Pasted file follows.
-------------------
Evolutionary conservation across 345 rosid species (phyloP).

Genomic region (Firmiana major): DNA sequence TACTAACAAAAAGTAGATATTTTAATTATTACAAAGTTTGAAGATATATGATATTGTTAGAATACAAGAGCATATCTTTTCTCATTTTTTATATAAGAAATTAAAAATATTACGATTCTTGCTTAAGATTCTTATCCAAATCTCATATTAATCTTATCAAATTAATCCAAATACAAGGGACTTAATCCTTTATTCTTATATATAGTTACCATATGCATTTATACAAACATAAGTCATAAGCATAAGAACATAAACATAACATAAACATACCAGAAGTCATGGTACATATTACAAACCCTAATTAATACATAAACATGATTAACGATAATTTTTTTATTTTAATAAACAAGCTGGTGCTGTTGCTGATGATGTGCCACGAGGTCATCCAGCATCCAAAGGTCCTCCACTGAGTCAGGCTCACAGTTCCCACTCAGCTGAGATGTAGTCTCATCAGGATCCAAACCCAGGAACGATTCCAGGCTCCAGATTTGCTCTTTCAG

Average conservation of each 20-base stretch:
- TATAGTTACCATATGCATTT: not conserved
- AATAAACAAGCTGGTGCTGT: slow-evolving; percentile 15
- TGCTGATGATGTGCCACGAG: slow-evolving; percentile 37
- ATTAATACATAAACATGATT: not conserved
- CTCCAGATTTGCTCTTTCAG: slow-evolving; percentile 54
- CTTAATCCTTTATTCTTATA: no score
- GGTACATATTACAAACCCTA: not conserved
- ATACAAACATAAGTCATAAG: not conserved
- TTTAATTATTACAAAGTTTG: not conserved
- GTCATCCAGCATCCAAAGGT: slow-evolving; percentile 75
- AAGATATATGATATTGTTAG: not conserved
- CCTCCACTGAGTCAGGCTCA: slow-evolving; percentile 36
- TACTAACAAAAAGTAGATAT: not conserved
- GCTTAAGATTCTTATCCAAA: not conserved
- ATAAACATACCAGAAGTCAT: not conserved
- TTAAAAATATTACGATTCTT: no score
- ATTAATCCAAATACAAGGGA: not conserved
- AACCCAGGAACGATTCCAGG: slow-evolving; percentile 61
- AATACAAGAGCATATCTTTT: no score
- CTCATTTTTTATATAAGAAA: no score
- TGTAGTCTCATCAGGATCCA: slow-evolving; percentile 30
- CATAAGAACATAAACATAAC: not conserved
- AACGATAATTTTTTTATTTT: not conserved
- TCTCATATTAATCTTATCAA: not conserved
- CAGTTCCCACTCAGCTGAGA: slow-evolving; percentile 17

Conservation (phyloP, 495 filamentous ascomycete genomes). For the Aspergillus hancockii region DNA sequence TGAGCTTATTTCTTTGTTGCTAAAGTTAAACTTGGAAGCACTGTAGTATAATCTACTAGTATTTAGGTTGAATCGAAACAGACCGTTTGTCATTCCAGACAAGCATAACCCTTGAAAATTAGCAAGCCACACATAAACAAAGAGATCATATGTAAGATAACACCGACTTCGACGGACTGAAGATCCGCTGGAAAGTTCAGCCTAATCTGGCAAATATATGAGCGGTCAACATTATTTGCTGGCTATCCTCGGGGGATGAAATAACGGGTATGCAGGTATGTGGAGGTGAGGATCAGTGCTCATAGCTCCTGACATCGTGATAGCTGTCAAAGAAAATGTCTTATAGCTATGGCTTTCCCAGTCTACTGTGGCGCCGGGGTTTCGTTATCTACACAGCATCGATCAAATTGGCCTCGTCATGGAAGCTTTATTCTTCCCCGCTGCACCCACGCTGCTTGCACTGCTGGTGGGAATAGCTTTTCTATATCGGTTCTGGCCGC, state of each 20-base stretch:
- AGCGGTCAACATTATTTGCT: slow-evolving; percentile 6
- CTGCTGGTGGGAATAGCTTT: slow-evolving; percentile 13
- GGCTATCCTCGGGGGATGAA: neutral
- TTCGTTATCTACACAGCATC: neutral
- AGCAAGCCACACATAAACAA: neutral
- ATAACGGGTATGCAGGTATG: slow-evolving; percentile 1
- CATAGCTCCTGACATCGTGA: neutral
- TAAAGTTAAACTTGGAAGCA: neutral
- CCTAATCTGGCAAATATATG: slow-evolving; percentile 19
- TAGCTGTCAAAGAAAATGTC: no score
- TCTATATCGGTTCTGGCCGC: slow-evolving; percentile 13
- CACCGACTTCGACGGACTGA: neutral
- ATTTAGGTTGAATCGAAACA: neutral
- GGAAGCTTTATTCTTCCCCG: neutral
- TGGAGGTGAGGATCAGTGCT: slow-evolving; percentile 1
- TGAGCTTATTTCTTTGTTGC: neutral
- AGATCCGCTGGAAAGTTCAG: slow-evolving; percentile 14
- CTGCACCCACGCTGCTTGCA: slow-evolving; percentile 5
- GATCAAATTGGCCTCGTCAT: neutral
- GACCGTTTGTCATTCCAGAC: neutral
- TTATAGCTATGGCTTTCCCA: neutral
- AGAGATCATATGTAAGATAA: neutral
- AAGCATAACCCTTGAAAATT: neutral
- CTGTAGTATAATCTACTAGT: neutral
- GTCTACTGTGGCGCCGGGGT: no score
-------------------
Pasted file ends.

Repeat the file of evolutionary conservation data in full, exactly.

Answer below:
Evolutionary conservation across 345 rosid species (phyloP).

Genomic region (Firmiana major): DNA sequence TACTAACAAAAAGTAGATATTTTAATTATTACAAAGTTTGAAGATATATGATATTGTTAGAATACAAGAGCATATCTTTTCTCATTTTTTATATAAGAAATTAAAAATATTACGATTCTTGCTTAAGATTCTTATCCAAATCTCATATTAATCTTATCAAATTAATCCAAATACAAGGGACTTAATCCTTTATTCTTATATATAGTTACCATATGCATTTATACAAACATAAGTCATAAGCATAAGAACATAAACATAACATAAACATACCAGAAGTCATGGTACATATTACAAACCCTAATTAATACATAAACATGATTAACGATAATTTTTTTATTTTAATAAACAAGCTGGTGCTGTTGCTGATGATGTGCCACGAGGTCATCCAGCATCCAAAGGTCCTCCACTGAGTCAGGCTCACAGTTCCCACTCAGCTGAGATGTAGTCTCATCAGGATCCAAACCCAGGAACGATTCCAGGCTCCAGATTTGCTCTTTCAG

Average conservation of each 20-base stretch:
- TATAGTTACCATATGCATTT: not conserved
- AATAAACAAGCTGGTGCTGT: slow-evolving; percentile 15
- TGCTGATGATGTGCCACGAG: slow-evolving; percentile 37
- ATTAATACATAAACATGATT: not conserved
- CTCCAGATTTGCTCTTTCAG: slow-evolving; percentile 54
- CTTAATCCTTTATTCTTATA: no score
- GGTACATATTACAAACCCTA: not conserved
- ATACAAACATAAGTCATAAG: not conserved
- TTTAATTATTACAAAGTTTG: not conserved
- GTCATCCAGCATCCAAAGGT: slow-evolving; percentile 75
- AAGATATATGATATTGTTAG: not conserved
- CCTCCACTGAGTCAGGCTCA: slow-evolving; percentile 36
- TACTAACAAAAAGTAGATAT: not conserved
- GCTTAAGATTCTTATCCAAA: not conserved
- ATAAACATACCAGAAGTCAT: not conserved
- TTAAAAATATTACGATTCTT: no score
- ATTAATCCAAATACAAGGGA: not conserved
- AACCCAGGAACGATTCCAGG: slow-evolving; percentile 61
- AATACAAGAGCATATCTTTT: no score
- CTCATTTTTTATATAAGAAA: no score
- TGTAGTCTCATCAGGATCCA: slow-evolving; percentile 30
- CATAAGAACATAAACATAAC: not conserved
- AACGATAATTTTTTTATTTT: not conserved
- TCTCATATTAATCTTATCAA: not conserved
- CAGTTCCCACTCAGCTGAGA: slow-evolving; percentile 17

Conservation (phyloP, 495 filamentous ascomycete genomes). For the Aspergillus hancockii region DNA sequence TGAGCTTATTTCTTTGTTGCTAAAGTTAAACTTGGAAGCACTGTAGTATAATCTACTAGTATTTAGGTTGAATCGAAACAGACCGTTTGTCATTCCAGACAAGCATAACCCTTGAAAATTAGCAAGCCACACATAAACAAAGAGATCATATGTAAGATAACACCGACTTCGACGGACTGAAGATCCGCTGGAAAGTTCAGCCTAATCTGGCAAATATATGAGCGGTCAACATTATTTGCTGGCTATCCTCGGGGGATGAAATAACGGGTATGCAGGTATGTGGAGGTGAGGATCAGTGCTCATAGCTCCTGACATCGTGATAGCTGTCAAAGAAAATGTCTTATAGCTATGGCTTTCCCAGTCTACTGTGGCGCCGGGGTTTCGTTATCTACACAGCATCGATCAAATTGGCCTCGTCATGGAAGCTTTATTCTTCCCCGCTGCACCCACGCTGCTTGCACTGCTGGTGGGAATAGCTTTTCTATATCGGTTCTGGCCGC, state of each 20-base stretch:
- AGCGGTCAACATTATTTGCT: slow-evolving; percentile 6
- CTGCTGGTGGGAATAGCTTT: slow-evolving; percentile 13
- GGCTATCCTCGGGGGATGAA: neutral
- TTCGTTATCTACACAGCATC: neutral
- AGCAAGCCACACATAAACAA: neutral
- ATAACGGGTATGCAGGTATG: slow-evolving; percentile 1
- CATAGCTCCTGACATCGTGA: neutral
- TAAAGTTAAACTTGGAAGCA: neutral
- CCTAATCTGGCAAATATATG: slow-evolving; percentile 19
- TAGCTGTCAAAGAAAATGTC: no score
- TCTATATCGGTTCTGGCCGC: slow-evolving; percentile 13
- CACCGACTTCGACGGACTGA: neutral
- ATTTAGGTTGAATCGAAACA: neutral
- GGAAGCTTTATTCTTCCCCG: neutral
- TGGAGGTGAGGATCAGTGCT: slow-evolving; percentile 1
- TGAGCTTATTTCTTTGTTGC: neutral
- AGATCCGCTGGAAAGTTCAG: slow-evolving; percentile 14
- CTGCACCCACGCTGCTTGCA: slow-evolving; percentile 5
- GATCAAATTGGCCTCGTCAT: neutral
- GACCGTTTGTCATTCCAGAC: neutral
- TTATAGCTATGGCTTTCCCA: neutral
- AGAGATCATATGTAAGATAA: neutral
- AAGCATAACCCTTGAAAATT: neutral
- CTGTAGTATAATCTACTAGT: neutral
- GTCTACTGTGGCGCCGGGGT: no score